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Glasses versus observation for moderate hyperopia unanswered: PEDIG study


Results from the 36-month Hyperopia Treatment Study 1 (HTS1) comparing immediate versus delayed spectacle treatment for moderate hyperopia in children 1 to <3 years of age are consistent with showing a small to moderate benefit or no benefit of immediate glasses compared with careful observation and glasses if deterioration occurs.

The study randomized patients 1:1 to either observation with glasses not prescribed unless the child met deterioration criteria or immediate prescription of glasses to be worn for the study duration. Its primary outcome, analyzed at study conclusion, compared rates of failure at study conclusion, with failure defined as “doing harm” to visual acuity, stereoacuity, or alignment.

The results showed a 13% lower failure rate in the group randomized to immediate glasses compared with the observation group (21% vs. 34%), but the difference between groups was not statistically significant (P=.14).

The findings from the National Eye Institute-supported study conducted by the Pediatric Eye Disease Investigator Group were reported for the first time by Donny W. Suh, MD, at the Pediatric Subspecialty Day meeting.

Dr. Suh said, “Our estimates of failure after 3 years with follow-up every 6 months did not allow us to make any definitive recommendations about management for these children.”

Noting that the study has definite limitations, he concluded, “We all agree that further studies are needed to answer this question effectively.”

The study was undertaken because it remains controversial whether young children with moderate to high hyperopia in the absence of strabismus or amblyopia should be prescribed glasses immediately or observed until some sign of decompensation develops.

“You can find literature to support both practices,” said Dr. Suh, chief of Pediatric Ophthalmology and Strabismus, Children’s Hospital and Medical Center, and associate professor, Department of Ophthalmology & Visual Sciences, University of Nebraska Medical Center, Omaha, NE. “The main question our study asked was, If you delay treatment until the child decompensates or deteriorates, will it cause any permanent damage or harm?”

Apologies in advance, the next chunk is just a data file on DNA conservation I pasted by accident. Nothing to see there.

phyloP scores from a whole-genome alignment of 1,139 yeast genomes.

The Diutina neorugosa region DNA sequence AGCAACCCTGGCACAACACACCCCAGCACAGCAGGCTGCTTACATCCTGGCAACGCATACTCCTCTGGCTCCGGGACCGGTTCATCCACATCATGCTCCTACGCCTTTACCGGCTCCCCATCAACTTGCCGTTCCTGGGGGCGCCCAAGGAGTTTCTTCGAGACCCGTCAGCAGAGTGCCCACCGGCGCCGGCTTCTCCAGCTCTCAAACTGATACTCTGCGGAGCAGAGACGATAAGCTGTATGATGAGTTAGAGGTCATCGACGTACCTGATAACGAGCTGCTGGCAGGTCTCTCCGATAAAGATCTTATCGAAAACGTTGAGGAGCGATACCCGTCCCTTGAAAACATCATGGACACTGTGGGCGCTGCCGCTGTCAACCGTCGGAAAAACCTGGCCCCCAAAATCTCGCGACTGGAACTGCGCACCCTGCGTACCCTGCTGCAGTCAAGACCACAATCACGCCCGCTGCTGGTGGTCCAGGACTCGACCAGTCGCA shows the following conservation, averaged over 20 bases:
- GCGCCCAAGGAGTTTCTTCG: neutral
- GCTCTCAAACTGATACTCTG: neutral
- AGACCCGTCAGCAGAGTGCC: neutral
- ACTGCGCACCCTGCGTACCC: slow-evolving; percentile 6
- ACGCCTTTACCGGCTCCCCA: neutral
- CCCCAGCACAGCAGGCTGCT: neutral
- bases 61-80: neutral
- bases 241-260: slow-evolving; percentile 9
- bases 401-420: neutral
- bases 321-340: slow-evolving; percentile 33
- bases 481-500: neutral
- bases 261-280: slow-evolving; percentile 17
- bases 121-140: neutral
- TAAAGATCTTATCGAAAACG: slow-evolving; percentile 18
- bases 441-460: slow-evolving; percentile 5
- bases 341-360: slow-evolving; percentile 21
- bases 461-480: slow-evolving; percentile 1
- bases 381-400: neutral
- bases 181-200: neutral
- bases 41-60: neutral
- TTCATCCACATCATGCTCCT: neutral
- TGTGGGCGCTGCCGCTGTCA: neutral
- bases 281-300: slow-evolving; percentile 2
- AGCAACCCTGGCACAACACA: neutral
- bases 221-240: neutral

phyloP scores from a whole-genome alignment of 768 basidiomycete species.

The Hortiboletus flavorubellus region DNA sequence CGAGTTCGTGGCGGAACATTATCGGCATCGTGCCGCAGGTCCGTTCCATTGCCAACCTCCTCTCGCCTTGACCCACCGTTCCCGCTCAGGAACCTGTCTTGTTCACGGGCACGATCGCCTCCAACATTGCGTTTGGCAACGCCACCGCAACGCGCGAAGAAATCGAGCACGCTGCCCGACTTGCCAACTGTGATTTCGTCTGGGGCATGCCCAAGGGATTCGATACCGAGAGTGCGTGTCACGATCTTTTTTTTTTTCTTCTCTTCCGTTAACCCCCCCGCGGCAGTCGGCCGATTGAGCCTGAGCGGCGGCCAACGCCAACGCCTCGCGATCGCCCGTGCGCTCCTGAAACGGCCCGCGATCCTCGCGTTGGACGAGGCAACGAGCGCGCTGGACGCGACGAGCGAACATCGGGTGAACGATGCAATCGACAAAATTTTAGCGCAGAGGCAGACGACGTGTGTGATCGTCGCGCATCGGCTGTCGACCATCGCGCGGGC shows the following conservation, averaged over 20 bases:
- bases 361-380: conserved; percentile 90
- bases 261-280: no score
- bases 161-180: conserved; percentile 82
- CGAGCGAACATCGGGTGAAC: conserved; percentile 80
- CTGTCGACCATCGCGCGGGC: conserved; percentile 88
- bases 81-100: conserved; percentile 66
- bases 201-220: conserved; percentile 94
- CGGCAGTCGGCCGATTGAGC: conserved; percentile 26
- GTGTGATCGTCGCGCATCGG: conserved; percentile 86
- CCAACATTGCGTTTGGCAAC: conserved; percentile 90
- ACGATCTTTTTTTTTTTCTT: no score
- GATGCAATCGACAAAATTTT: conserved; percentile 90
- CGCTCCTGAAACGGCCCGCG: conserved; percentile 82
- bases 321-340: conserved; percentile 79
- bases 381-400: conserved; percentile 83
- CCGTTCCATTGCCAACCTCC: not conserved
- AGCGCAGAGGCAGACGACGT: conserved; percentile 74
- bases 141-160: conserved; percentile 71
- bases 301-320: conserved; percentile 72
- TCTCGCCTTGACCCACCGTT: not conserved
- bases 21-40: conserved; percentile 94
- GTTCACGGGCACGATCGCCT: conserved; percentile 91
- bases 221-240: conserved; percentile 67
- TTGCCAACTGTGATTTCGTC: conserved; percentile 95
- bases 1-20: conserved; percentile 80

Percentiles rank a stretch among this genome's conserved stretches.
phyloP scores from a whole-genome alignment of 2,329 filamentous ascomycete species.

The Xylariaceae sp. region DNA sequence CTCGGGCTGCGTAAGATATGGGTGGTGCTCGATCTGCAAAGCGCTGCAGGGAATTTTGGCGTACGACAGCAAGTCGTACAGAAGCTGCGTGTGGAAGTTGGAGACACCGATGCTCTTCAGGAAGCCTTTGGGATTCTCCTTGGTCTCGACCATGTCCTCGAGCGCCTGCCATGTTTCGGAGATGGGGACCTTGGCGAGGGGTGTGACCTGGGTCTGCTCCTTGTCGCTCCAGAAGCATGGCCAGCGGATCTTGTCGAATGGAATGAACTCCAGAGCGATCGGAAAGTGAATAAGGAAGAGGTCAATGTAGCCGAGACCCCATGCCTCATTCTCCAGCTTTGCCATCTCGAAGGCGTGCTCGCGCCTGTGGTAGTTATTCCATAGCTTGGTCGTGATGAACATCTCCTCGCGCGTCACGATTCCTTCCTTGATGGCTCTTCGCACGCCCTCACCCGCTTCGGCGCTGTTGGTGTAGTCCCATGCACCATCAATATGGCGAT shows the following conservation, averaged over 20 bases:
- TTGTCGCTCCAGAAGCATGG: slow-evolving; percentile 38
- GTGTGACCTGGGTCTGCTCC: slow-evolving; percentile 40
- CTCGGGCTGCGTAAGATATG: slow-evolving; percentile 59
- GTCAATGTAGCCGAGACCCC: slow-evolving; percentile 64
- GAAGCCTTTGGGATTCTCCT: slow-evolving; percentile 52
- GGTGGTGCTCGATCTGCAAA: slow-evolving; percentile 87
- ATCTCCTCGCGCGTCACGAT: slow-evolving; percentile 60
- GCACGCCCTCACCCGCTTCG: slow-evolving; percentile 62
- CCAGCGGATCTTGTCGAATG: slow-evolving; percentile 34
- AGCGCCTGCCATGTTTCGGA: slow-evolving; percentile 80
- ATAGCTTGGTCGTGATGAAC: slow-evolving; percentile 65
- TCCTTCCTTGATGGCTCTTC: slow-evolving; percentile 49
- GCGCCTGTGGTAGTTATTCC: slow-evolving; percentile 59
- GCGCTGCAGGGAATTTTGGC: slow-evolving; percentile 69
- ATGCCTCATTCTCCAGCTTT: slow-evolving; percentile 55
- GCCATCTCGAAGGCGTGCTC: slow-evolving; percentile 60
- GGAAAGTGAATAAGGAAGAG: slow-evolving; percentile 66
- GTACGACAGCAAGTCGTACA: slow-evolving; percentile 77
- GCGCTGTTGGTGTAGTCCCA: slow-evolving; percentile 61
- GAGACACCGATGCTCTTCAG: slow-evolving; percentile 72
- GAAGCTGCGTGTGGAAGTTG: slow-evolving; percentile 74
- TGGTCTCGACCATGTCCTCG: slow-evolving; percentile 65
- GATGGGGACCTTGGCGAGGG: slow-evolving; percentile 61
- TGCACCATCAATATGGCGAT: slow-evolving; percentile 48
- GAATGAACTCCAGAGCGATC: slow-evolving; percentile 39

Children were eligible for HTS1 if on cycloplegic refraction they had +3.00 D to +6.00 D spherical equivalent refractive error in either eye, astigmatism ≤1.5 D in both eyes, and spherical equivalent anisometropia ≤+1.50 D.

In addition, they could not have received prior treatment for refractive error with glasses unless the duration was ≤1 week and the treatment occurred > 2 months prior to enrollment. They also could not have prior treatment for amblyopia or strabismus or measurable heterotropia at distance or at near by cover/uncover testing.

Dr. Suh reviewed the protocol definitions and criteria for failure and deterioration. He explained that failure, which was defined at the end of the study, was declared if any of the following criteria were met with and without trial frames and with confirmation by masked test and retest: measurable heterotropia; visual acuity below age norms; stereopsis below age-normal values; or strabismus surgery prior to the 36-month exam.

Deterioration was declared if any of the following criteria were met on unmasked testing in randomized correction and confirmed by retest: measurable heterotropia; if age ≥3 years, VA below age-normal values, significant IOD, or steroeacuity below age-normal values; or parental concern. Rates of deterioration during the 3-year study were 33% for the group prescribed immediate glasses and 58% for the observation group.

Dr. Suh noted that the rates of deterioration matched prestudy expectations, and he observed, “About one-half of patients were followed without glasses for 3 years.”

Emmetropization over the study period was also evaluated using data from the more hyperopic eye. Dr. Suh reported that on average, hyperopia changed little in either group, and there was a between-group difference in the amount of change of just 0.16 D that was not statistically significant.

Discussing the study’s limitations, Dr. Suh said that the study had a planned enrollment of 286 patients, but enrollment was slow and only 130 patients completed the trial.

In addition, the study did not address the effect of correction on asthenopia, near visual acuity or reading performance.

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